Unplugged orphan and abandoned wells are a problem in Pennsylvania that should be fixed. Everyone agrees on that.
How this problem should be solved continues to be debated. Environmental groups advocate for higher bonding amounts for conventional oil and gas well operators, ones that reflect the true cost of plugging a well.
Currently, the bond required by state law is $2,500 per well and $25,000 for a blanket bond for all wells, but many estimates put the average cost of plugging a well at around $20,000-$30,000, and much more in some cases.
But the actual effectiveness of bonds was brought into question at a recent Pennsylvania House Environmental Resources and Energy Committee where it was revealed that the state Department of Environmental Protection forfeited bonds of non-compliant conventional well operators only twice in the past five years.
“If bonding was an effective cure, we would see bond seizures being used more often,” said Arthur Stewart, president of Cameron Energy, at the April 24 hearing.
In addition to Stewart, the lone representative of the industry, the Sierra Club, Environmental Defense Fund and current and former DEP leaders testified at the hearing that covered orphan wells and bonding for conventional well operators.
The hearing was held in support of legislation introduced by state Rep. Greg Vitali, D-Havertown, chair of the House Environmental Resources And Energy Committee, that would restore the DEP’s authority to adjust bond amounts for conventional oil and gas wells. Act 96 of 2022, enacted last year without the governor’s signature, stripped the ability of the DEP’s Environmental Quality Board to raise bond amounts.
Does it work?
Oil and gas operators are required to set aside money with the state — known as a bond — to prove they have the financial resources to plug wells when the wells are done producing. Wells are required to be plugged after a year of not reporting production. If the operator walks away from a well before plugging it, the bond is supposed to ensure the state has money to pay for the clean-up.
At least, that’s the perception of the purpose of bonding. In reality, it appears that course of action is rarely taken, according to testimony during the hearing, even when operators fail to plug wells they’re finished using.
Conventional well operators were cited more than 3,000 times in the last five years for failing to plug wells upon, according to a DEP study released in December. During that time, the DEP forfeited bonds twice.
State Rep. Marty Causer, R-Coudersport and minority chair of the committee, questioned Kurt Klapkowski, acting secretary for the DEP’s Office of Oil and Gas Management, about why, if abandoned wells are such a massive issue, bonds are hardly ever revoked to pay for plugging.
“I think sometimes we’ve been making decisions about where we employ our enforcement resources, and we’ve decided that they’re better spent in other areas,” Klapkowski said.
The DEP has to weigh the effort put into forfeiting bonds versus the results it gets from it, which presumably isn’t enough money to cover the costs of plugging wells. Klapkowski said the DEP uses a variety of enforcement methods to get operators to comply with the rules, including civil penalties, court orders or jail time, and they’re trying to streamline the process of bond forfeiture to make it a more viable enforcement option.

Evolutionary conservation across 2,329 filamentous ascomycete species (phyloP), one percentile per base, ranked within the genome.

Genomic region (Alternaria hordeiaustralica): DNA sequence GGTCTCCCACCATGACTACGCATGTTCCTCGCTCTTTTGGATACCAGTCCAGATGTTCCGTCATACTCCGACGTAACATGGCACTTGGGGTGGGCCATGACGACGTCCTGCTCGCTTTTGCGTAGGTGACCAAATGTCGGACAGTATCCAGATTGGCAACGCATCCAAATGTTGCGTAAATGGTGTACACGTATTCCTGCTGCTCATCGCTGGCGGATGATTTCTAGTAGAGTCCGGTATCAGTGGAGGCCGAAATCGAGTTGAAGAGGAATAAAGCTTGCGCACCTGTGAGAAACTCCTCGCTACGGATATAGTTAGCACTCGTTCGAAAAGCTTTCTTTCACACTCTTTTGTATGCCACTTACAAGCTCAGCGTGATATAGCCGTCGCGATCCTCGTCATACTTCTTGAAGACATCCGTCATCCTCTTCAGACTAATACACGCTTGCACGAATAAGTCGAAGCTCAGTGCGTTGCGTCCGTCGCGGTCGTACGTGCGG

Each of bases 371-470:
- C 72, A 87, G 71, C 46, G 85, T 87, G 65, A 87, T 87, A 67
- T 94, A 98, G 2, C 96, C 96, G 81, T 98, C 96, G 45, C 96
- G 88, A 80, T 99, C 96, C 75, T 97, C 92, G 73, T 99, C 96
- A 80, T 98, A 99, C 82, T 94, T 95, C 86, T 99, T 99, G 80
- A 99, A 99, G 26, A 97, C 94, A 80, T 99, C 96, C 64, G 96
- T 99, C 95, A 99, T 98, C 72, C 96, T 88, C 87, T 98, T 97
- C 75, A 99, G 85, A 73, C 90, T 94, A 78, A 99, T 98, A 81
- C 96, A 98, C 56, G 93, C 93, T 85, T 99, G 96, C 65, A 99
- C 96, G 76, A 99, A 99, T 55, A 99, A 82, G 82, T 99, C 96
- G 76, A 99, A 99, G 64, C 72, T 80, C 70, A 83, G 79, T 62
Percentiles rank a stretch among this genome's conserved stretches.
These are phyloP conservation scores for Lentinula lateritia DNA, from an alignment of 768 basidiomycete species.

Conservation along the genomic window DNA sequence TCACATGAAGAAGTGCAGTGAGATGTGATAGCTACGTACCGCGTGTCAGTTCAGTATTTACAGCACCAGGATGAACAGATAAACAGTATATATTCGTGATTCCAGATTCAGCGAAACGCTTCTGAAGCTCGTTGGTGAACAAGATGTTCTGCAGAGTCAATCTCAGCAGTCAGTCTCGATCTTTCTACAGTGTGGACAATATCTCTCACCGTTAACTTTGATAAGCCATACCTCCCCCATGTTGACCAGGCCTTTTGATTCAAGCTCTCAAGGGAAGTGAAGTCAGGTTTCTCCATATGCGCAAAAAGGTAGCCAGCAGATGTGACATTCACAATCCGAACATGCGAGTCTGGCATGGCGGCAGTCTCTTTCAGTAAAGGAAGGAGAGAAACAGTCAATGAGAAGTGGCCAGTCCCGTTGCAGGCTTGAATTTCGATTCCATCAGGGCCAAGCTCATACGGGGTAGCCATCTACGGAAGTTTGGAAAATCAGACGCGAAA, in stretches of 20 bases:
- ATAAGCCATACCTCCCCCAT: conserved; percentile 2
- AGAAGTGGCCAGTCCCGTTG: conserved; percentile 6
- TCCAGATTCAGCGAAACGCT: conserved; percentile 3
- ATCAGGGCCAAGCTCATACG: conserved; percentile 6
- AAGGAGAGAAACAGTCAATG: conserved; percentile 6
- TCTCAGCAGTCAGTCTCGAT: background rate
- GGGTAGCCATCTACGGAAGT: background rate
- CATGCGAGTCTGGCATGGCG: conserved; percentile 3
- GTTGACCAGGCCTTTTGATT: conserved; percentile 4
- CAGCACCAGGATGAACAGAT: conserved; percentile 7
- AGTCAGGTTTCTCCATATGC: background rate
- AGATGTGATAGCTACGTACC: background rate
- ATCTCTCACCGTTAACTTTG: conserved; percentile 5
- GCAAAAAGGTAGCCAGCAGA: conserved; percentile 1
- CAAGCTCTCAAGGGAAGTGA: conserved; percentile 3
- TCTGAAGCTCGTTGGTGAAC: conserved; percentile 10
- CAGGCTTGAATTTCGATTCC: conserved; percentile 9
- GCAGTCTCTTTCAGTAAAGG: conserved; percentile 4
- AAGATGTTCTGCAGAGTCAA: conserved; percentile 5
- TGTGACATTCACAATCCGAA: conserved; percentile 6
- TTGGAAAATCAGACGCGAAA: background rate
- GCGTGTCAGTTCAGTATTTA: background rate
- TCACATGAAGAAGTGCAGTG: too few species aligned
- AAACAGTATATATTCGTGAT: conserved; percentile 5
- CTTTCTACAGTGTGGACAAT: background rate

Stewart said increased bond amounts would unduly burden smaller operators, which make up most of the state’s conventional industry. He said more than 5,000 of the state’s 5,850 conventional operators own less than 10 wells.
“The mom and pop operators that make up Pennsylvania’s conventional industry do not have access to the investor dollars, credit lines or cash reserves that the increased bonds would require,” he said. “You can’t force mom and pop to do the impossible.”
Stewart also argued in his testimony that increasing the bonding amount now will have no impact on wells drilled before 1984, when bonding regulations were put in place. These wells make up the majority of the state’s abandoned and orphaned wells.
While increasing bond rates won’t fix the existing problem, it could prevent the problem from becoming worse, said Kelsey Krepps, senior campaign representative with the Sierra Club’s Dirty Fuels Campaign, during her testimony.
“Under current Pennsylvania law, operators allow their spent wells to sit unplugged, leaking methane and other harmful emissions into the air and water, harming public health and exacerbating the climate crisis,” she said. “They mar communities, reduce property values and depress the local tax base.”
The Sierra Club, along with PennFuture, the Clean Air Council, Mountain Watershed Association and Protect Penn-Trafford, sent two petitions in September 2021 to the DEP asking its Environmental Quality Board to increase bond amounts and reevaluate bond amounts regularly. The groups suggested increasing the bond to $38,000 per conventional well. That petition was recently denied by the DEP.
Not only will it prevent the burden of abandoned wells from being passed on to taxpayers, but it will “incentive operators to prioritize plugging wells at the end of their lifespan in order to free up capital and faster plugging of unprofitable wells,” Krepps said.
(Reporter Rachel Wagoner can be reached at 724-201-1544 or email@example.com.)
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